I had a restaurant from the end of 2008 to the last day of 2010. I loved it, it was my baby. And it was doing really well! We even won “Best Comfort Foods” 2010, from the Miami New Times. But, for reasons I’m not going to go into in this blog, I had to divorce myself from my business partner and the restaurant. This was one of the lowest points of my life. I couldn’t even walk down the salad dressing aisle without sobbing.
One day, I went to the dentist and the receptionist asked me if I’d ever heard about “day working” on a yacht. I had no idea what she was talking about. So I checked out the website she gave me, and ended up uploading my CV. A few days later, I was walking through the mall with my then girlfriend and my cell phone rang with a +33 country code phone number. I reluctantly answered the call. A buttery New Zealand accent on other end of the call asked “May I speak to Nikki?”.
I didn’t know it at the time, but I was talking to the head chef of a 240 foot super yacht. The chef asked me if I was available to cook for a crew of 17 while the boat was docked for provisions. The pay was $200/day cash, how could I say no!
So, I show up to Rybovich boat yard in West Palm Beach, Florida for my first yachtie gig. I’m in my signature black chef coat and black chef pants. Even though I grew up in Ft. Lauderdale, what I later found out was the “yachting capital of the world”, I was not a very ‘boaty, beachy, tropical’ person. I was more of an ‘indoor activities, clubs and bars, kitchen ghoul’ person. Needless to say, I looked like a fish out of water. The boatyard itself was a series of docks with big white yachts gleaming from their slips. The yachties were all wearing white t shirts with the name of their boat on the top right corner and a line drawing of the actual vessel on the back, along with kaki shorts. I had never seen so many 6 foot blondes in my life, and here comes little ol’ 5 foot prince of darkness me.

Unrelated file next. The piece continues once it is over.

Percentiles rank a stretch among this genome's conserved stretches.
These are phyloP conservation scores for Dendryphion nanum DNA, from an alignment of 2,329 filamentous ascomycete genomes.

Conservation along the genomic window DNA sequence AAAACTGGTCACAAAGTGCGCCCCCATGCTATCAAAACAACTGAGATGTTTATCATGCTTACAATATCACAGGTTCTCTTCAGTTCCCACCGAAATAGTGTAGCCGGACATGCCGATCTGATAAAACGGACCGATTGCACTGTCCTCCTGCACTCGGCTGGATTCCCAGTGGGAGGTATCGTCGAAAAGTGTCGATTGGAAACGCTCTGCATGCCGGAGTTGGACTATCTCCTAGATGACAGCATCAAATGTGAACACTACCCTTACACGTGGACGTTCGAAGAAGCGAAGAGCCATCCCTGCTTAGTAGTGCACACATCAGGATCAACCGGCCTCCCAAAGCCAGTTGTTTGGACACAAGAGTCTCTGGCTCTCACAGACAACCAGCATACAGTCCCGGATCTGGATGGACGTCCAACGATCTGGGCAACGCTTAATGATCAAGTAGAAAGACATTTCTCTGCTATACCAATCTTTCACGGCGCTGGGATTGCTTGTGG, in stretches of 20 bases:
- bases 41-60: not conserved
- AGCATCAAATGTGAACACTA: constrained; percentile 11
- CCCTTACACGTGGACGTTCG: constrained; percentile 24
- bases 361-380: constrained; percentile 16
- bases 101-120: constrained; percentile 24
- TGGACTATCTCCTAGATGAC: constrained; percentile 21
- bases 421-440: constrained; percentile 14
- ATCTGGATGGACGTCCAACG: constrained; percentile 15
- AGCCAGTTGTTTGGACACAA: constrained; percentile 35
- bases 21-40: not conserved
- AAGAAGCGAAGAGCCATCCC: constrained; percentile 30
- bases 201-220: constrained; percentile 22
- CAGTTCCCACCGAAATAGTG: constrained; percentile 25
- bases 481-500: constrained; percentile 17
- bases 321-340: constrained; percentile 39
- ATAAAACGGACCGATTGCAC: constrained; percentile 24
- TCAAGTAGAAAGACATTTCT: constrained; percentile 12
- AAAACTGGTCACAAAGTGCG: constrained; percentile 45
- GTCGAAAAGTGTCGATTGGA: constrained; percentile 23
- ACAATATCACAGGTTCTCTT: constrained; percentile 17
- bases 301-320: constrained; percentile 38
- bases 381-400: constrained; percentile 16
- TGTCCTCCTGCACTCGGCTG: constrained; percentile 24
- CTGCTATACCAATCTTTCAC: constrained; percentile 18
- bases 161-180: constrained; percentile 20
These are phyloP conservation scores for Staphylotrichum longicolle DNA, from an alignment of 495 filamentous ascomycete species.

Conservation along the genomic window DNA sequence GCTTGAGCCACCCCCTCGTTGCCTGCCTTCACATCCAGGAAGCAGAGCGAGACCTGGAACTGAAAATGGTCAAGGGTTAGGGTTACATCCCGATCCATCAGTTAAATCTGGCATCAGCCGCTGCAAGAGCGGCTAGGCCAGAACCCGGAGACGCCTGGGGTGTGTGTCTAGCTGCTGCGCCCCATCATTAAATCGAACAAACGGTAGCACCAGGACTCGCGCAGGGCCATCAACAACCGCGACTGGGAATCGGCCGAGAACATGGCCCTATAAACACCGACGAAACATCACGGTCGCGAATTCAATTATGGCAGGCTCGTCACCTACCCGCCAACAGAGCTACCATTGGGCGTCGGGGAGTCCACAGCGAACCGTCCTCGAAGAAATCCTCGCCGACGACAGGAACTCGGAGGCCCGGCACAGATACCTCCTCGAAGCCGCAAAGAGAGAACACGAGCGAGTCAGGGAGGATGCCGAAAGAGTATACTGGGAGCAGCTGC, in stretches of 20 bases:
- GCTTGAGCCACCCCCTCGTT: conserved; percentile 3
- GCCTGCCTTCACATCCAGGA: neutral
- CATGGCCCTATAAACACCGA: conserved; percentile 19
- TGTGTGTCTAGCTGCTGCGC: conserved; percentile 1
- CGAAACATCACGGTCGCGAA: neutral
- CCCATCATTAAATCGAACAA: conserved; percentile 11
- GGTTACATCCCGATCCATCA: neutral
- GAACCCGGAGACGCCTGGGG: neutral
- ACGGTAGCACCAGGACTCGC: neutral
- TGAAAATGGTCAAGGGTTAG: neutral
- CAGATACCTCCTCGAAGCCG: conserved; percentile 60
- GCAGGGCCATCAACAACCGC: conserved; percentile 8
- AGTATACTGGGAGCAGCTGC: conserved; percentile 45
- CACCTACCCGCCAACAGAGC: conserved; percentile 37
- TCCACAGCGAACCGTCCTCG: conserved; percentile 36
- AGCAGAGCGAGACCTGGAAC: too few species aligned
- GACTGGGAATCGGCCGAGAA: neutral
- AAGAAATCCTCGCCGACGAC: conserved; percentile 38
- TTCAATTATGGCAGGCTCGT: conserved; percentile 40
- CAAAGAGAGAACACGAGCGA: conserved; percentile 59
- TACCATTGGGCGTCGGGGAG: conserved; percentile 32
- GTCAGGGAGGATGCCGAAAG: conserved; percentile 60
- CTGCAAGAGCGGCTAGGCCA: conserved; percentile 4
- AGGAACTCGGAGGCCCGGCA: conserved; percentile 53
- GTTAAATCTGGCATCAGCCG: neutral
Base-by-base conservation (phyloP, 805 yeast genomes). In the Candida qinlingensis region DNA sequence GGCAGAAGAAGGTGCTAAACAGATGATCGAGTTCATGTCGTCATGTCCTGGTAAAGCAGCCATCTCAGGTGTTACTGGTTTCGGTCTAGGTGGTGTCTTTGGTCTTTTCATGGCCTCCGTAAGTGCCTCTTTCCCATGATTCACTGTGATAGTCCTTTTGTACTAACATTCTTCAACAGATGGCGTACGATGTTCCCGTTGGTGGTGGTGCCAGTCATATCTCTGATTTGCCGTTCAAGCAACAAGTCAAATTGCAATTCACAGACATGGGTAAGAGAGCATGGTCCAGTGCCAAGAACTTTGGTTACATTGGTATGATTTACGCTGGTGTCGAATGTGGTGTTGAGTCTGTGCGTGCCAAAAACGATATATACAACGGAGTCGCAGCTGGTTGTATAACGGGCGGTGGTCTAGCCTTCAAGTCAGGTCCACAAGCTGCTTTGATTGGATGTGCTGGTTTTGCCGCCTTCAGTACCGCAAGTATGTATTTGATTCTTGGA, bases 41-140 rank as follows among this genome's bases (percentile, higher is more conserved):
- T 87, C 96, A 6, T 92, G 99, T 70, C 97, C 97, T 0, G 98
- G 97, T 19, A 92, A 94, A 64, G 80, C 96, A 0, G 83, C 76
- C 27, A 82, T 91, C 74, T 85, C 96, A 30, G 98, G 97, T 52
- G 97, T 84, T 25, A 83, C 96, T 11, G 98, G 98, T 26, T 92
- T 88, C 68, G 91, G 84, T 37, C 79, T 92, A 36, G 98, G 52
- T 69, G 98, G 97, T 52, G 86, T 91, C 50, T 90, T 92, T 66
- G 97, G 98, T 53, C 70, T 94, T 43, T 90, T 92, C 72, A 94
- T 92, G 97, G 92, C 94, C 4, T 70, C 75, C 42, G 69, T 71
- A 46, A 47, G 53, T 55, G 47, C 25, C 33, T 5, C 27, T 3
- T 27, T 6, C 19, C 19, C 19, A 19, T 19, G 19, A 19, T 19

I found the boat and my jaw dropped. She looked like a big wedding cake, decks on decks on decks, and just massive. And so, I boarded the ship, and did the job I was paid to do. I cooked for the crew for about a week, which turned into 2 weeks, then 3. Turned out, they liked what I was doing, so they offered me a job as the sous chef.
Two months later, they sent me a plane ticket to Malaga, Spain. I was instructed to find a taxi once I had my luggage, and hope the driver would drive me the 2 hours to the very southern point of Spain. From there, I hopped out of the cab and walked across the border to the British territory of Gibraltar.
And so began almost 2 years aboard one of the most fantastical dream machines on planet earth. Man, I have stories. I’ll tell a quick one, like the time I ended up at the largest circuit party in Europe. Barcelona, Spain. We partied in what looked like to me a converted castle in old town until the sun came up. One of the girls I was with handed a song request to the DJ who looked like a mermaid goddess with long flowing neon red hair. The DJ mouthed “hell yes”. That was the first time I heard Rihanna belt out “Wheeeeeeeere have you beeeeeeen?”. Another vodka and Red Bull please! The club was packed so tight we could barely move. We tore that place up. I remember doing the ‘walk of shame’ back to the boat at sunrise.
In yachting, the world becomes very small. It’s nothing to jump from country to country. It’s like dad pulling up the RV and everybody gets out to stretch their legs, except we would pull up to Dubrovnik, or Tenerife, or the Galapagos.
We had access to drugs, alcohol, and were paid stupid amounts of money. Or at least that’s how it was a little more than a decade ago. What could possibly happen when you add a depressed, penniless, chef with a drinking problem who had absolutely nothing to lose? More than a few times, I woke up thinking I was surprised to be alive with the amount of alcohol and…ahem…party favors I had consumed. I didn’t really enjoy party favors per se, it just kept getting handed to me. It didn’t really stick as a problem, but I did enjoy drinking.
I’m sober 2 years, 7 months and 9 days. Yachting allowed me to pay off every bit of debt I ever owed AND pay for a Bachelor’s degree in cash. I’ve been to 27 different countries, done 3 transatlantic crossings, and crossed the Panama Canal. I have no regrets and tons of life experiences. And if you want to read more about them, leave a comment below!